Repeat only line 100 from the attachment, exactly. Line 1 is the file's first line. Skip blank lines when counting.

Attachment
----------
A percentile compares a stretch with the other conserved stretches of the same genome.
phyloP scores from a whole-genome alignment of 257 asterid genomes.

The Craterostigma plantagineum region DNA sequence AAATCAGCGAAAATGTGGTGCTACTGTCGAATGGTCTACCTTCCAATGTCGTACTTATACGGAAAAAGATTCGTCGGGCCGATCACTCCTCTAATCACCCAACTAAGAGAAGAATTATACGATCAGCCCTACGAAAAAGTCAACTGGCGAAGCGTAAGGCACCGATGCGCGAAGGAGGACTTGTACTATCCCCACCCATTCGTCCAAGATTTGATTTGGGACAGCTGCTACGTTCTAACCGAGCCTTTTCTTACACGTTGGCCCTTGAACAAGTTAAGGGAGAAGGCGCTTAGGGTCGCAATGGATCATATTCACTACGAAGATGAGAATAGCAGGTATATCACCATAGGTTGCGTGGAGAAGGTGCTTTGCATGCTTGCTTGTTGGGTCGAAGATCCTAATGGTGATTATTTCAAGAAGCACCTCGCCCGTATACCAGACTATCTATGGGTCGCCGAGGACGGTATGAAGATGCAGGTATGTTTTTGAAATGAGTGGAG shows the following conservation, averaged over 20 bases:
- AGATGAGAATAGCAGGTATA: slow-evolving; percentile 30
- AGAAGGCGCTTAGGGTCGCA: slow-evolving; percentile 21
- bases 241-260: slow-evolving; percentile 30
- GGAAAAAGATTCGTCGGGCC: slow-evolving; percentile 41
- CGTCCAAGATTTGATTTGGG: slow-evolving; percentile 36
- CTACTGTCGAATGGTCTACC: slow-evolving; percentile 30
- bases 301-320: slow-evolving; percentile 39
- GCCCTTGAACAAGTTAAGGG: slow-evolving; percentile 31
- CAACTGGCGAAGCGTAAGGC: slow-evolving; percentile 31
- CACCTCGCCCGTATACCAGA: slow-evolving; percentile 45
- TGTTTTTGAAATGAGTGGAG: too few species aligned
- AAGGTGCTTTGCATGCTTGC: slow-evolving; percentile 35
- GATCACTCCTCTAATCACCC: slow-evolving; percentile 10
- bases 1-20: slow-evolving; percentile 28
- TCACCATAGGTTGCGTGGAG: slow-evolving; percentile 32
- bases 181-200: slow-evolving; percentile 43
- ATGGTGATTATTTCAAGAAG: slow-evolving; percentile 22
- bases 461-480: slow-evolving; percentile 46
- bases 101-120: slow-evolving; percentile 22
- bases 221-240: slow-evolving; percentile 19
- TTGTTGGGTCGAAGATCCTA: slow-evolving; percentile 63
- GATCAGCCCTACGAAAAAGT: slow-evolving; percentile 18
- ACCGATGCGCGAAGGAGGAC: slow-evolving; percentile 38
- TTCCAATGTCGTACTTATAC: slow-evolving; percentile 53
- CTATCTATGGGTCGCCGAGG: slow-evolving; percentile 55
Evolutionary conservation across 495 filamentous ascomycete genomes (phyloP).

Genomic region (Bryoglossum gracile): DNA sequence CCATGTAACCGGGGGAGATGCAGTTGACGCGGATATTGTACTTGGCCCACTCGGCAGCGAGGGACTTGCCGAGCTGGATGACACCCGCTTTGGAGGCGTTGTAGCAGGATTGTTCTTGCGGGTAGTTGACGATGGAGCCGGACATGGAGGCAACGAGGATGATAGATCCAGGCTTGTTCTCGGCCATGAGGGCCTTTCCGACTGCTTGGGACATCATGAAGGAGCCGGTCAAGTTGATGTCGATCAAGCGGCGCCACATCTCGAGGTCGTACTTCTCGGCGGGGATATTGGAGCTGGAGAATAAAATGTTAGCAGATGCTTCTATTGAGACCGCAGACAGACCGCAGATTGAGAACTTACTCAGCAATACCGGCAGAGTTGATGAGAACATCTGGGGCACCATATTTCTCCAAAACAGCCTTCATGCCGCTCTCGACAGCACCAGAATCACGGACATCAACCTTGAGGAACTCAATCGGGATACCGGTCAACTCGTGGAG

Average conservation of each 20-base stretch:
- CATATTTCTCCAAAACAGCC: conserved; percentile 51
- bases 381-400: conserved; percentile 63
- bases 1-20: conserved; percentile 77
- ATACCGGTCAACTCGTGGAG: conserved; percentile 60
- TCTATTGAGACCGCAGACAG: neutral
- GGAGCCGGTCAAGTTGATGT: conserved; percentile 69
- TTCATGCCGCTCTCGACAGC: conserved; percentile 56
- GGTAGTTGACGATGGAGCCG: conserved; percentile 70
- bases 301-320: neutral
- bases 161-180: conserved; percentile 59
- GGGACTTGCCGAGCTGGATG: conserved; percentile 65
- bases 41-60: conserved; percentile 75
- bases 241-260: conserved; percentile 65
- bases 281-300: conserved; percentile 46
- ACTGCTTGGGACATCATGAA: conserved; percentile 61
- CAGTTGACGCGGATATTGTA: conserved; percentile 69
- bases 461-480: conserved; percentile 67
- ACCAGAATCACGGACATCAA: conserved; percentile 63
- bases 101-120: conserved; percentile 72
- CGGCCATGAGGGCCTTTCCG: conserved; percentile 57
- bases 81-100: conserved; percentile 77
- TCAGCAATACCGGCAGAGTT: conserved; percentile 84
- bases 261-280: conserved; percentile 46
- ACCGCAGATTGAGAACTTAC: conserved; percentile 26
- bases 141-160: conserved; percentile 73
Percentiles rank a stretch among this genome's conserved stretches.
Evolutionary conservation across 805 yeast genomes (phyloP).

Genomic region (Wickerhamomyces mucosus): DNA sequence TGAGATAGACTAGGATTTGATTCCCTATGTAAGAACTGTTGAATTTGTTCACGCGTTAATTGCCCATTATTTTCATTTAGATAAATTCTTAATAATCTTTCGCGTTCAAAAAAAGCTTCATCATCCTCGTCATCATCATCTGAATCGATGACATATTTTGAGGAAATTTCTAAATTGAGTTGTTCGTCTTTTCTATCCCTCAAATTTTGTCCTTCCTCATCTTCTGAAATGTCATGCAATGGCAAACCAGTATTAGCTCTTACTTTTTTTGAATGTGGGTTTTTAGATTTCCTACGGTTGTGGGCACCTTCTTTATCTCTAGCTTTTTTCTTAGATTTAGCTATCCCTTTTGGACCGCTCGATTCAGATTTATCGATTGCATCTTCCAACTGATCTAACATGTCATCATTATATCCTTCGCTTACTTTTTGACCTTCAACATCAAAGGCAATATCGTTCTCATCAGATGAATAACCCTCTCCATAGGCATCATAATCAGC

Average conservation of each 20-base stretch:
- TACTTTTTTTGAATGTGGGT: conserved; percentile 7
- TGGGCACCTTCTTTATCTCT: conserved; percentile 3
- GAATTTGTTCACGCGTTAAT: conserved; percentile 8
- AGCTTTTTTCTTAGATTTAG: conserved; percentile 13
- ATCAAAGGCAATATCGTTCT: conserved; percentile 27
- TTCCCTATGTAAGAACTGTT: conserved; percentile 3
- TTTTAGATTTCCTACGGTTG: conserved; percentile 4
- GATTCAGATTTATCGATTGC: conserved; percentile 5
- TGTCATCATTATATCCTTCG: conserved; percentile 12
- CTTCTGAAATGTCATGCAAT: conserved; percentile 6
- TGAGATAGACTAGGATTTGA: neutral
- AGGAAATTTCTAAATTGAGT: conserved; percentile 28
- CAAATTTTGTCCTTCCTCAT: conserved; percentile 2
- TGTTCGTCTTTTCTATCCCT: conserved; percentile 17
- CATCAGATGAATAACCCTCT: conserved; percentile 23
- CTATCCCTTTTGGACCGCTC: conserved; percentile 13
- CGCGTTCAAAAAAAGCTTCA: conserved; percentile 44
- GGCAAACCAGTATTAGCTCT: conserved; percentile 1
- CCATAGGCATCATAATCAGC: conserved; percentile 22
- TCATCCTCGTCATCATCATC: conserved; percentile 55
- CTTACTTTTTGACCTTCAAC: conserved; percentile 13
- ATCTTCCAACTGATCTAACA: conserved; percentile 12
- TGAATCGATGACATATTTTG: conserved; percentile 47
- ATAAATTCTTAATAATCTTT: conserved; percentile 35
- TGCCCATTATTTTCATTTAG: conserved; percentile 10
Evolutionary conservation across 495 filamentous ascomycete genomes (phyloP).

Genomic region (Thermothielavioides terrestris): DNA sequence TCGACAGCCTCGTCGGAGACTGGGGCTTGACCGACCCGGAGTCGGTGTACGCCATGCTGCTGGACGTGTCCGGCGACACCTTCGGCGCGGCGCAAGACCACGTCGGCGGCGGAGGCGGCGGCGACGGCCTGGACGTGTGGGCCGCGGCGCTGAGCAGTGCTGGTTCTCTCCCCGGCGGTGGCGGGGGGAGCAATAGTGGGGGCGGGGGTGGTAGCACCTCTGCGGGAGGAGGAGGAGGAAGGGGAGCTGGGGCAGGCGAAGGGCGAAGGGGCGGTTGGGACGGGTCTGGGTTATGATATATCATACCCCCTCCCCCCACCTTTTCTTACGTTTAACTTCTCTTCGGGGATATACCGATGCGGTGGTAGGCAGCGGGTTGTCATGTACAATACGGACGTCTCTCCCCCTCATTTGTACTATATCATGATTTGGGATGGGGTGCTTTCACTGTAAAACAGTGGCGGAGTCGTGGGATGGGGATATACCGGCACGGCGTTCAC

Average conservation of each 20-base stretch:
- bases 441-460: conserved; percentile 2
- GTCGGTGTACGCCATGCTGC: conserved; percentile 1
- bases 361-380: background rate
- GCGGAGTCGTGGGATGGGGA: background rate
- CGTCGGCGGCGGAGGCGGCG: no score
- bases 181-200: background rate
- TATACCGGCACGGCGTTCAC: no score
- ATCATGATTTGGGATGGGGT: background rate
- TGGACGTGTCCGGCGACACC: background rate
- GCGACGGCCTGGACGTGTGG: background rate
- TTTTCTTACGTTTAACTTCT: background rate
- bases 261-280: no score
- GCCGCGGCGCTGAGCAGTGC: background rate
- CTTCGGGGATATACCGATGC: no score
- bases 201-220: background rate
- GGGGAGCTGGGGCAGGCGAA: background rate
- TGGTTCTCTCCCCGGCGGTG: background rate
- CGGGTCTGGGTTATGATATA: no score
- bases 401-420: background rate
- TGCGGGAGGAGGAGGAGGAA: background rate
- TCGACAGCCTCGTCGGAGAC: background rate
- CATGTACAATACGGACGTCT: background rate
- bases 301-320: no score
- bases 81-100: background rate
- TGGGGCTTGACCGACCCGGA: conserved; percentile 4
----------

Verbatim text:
- bases 261-280: no score